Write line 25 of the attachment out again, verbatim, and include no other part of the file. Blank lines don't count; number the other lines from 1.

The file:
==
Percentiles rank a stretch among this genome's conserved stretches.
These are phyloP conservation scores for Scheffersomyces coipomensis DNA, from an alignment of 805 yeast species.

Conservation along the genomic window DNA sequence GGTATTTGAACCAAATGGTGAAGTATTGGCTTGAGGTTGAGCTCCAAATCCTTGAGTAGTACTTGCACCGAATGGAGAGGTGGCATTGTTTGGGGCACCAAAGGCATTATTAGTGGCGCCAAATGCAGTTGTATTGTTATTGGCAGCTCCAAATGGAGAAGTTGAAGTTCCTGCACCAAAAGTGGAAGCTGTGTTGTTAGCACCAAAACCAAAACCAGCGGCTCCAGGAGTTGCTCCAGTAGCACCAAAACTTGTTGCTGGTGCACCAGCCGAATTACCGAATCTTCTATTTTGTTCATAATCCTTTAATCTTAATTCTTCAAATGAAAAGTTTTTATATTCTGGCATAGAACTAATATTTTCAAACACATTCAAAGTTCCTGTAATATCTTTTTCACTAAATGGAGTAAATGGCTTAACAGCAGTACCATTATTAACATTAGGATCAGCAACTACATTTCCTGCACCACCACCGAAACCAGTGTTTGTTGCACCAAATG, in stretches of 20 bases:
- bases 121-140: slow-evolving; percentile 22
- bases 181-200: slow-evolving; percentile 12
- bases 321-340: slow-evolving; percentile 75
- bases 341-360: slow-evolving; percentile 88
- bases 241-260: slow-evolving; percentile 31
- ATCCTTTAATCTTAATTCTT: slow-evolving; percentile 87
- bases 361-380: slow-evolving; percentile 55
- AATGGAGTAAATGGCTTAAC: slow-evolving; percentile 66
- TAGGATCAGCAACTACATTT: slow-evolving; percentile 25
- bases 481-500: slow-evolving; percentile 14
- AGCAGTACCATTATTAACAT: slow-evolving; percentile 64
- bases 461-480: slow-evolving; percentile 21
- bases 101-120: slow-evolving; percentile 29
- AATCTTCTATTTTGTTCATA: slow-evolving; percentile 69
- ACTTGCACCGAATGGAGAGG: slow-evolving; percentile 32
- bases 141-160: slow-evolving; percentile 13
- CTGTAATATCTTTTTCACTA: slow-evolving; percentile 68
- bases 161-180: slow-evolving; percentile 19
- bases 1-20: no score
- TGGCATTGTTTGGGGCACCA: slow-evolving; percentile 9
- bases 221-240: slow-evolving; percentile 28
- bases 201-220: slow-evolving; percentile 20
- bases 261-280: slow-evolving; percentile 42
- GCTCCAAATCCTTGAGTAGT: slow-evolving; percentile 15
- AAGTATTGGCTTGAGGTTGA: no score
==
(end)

- bases 201-220: slow-evolving; percentile 20